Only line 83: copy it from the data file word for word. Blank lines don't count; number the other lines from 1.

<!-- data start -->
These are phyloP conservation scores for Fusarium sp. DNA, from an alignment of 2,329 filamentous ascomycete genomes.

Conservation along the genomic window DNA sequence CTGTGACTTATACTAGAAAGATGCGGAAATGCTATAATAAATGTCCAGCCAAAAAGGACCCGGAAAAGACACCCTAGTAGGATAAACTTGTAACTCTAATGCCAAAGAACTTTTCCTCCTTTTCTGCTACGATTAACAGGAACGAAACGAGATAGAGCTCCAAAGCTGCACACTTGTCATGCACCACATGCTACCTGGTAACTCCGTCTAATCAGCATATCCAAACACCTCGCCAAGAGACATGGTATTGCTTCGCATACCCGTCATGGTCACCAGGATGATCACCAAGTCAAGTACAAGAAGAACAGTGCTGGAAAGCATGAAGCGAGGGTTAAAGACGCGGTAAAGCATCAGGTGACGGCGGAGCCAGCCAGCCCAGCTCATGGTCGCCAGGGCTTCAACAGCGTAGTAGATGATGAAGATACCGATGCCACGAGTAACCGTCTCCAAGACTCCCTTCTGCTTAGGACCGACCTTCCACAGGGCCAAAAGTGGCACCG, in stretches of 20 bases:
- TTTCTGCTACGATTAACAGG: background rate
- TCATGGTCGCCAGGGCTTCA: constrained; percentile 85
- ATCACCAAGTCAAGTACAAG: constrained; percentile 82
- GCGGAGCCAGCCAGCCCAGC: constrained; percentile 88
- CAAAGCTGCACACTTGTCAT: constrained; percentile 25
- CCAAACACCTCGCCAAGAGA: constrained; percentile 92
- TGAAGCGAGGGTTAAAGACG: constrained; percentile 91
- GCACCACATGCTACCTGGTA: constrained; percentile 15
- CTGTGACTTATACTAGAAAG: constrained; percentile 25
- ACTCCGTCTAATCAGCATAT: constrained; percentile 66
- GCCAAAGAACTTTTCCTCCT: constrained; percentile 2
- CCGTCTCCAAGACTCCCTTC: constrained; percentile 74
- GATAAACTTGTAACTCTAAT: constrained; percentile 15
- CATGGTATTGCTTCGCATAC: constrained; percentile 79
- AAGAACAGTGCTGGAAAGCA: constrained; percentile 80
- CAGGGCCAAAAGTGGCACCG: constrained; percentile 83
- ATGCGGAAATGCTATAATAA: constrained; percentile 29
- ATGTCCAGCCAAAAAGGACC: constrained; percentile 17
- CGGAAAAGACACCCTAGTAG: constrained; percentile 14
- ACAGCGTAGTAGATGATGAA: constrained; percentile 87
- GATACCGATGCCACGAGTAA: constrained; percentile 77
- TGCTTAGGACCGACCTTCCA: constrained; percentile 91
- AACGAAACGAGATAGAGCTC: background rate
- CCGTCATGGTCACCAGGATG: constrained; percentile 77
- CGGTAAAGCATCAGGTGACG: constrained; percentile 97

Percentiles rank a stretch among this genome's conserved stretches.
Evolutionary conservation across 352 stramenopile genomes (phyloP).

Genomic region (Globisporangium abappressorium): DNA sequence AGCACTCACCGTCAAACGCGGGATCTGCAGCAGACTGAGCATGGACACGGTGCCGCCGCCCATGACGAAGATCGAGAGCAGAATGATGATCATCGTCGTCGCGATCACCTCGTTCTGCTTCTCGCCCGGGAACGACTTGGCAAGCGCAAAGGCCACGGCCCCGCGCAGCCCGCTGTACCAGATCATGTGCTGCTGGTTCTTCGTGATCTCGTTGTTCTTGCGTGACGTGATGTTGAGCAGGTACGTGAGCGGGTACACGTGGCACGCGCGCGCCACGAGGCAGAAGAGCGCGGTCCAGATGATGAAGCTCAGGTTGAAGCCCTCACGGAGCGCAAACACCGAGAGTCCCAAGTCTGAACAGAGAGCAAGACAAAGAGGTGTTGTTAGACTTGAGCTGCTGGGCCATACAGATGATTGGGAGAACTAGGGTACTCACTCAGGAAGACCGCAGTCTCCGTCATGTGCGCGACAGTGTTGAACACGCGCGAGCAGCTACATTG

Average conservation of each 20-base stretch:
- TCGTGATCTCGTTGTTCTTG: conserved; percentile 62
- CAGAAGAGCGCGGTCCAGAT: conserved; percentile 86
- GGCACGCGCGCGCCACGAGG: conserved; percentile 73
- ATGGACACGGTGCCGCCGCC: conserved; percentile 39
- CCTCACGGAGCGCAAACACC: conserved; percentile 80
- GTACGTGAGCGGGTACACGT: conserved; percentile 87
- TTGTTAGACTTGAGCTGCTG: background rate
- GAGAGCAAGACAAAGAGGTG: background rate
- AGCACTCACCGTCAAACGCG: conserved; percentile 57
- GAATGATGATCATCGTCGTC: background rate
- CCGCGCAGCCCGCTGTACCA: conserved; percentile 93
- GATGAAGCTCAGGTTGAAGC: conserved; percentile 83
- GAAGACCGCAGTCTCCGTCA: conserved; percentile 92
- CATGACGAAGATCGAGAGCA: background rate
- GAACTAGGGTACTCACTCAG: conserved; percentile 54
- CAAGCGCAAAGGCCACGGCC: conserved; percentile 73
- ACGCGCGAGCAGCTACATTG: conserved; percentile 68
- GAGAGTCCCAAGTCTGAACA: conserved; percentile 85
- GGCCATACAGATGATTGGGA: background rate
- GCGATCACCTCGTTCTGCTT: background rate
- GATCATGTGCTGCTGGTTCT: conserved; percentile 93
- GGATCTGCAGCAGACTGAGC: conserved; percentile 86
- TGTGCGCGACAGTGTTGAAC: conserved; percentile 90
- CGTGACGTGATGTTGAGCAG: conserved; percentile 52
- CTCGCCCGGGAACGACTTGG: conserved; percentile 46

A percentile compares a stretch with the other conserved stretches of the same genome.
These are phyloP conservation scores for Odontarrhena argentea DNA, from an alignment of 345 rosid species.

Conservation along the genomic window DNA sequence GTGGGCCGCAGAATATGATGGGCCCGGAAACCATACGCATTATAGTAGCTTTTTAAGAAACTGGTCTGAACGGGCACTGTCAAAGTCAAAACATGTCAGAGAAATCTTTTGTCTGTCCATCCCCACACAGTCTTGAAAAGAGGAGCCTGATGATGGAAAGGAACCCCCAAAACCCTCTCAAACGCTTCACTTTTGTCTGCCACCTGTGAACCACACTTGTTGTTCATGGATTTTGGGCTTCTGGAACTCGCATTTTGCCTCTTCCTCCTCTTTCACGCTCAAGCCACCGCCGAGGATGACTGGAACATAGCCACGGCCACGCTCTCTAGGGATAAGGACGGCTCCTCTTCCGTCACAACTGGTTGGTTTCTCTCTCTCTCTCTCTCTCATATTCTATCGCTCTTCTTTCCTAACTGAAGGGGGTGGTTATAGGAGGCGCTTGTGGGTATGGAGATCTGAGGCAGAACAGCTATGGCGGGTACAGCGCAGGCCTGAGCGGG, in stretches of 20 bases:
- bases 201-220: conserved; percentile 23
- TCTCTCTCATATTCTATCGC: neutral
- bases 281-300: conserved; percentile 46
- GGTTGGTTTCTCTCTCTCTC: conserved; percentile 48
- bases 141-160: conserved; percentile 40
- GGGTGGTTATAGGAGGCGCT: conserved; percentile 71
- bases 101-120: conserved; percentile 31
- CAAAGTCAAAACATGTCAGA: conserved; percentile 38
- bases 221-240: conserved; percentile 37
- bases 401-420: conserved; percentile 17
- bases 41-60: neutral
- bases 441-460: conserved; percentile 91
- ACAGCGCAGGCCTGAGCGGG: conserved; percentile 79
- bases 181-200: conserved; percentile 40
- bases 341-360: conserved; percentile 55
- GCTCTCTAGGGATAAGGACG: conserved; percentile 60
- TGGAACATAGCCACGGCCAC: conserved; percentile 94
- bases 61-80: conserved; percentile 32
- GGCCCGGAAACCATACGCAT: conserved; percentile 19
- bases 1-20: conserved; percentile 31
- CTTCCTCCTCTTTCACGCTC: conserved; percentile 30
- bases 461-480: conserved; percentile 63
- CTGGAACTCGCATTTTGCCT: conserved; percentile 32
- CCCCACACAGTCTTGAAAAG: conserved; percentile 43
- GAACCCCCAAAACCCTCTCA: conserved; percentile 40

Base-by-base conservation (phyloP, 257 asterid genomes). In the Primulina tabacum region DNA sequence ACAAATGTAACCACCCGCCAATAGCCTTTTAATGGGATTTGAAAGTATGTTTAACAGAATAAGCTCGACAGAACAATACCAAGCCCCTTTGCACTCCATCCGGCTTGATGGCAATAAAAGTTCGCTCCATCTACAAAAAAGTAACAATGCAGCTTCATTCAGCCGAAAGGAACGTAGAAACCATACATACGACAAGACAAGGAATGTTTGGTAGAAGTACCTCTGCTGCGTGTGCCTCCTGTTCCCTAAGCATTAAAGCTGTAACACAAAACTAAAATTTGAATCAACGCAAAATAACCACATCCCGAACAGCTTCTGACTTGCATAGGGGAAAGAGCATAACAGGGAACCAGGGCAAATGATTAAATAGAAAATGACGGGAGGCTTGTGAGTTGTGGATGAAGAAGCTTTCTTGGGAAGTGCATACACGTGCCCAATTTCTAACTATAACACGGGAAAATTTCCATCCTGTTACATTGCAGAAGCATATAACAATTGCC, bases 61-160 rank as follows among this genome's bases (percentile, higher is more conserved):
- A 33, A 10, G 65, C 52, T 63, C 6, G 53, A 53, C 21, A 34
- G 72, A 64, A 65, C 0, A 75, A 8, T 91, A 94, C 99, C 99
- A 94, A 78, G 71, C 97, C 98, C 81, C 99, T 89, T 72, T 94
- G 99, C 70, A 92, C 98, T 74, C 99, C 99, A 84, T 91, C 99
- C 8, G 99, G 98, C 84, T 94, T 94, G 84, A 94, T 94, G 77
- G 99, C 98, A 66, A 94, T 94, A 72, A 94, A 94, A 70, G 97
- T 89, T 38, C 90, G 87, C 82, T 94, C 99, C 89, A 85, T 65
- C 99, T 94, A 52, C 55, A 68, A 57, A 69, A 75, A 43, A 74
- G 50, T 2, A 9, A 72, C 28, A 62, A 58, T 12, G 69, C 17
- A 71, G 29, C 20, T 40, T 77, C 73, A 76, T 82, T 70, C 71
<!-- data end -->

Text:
- CCCCACACAGTCTTGAAAAG: conserved; percentile 43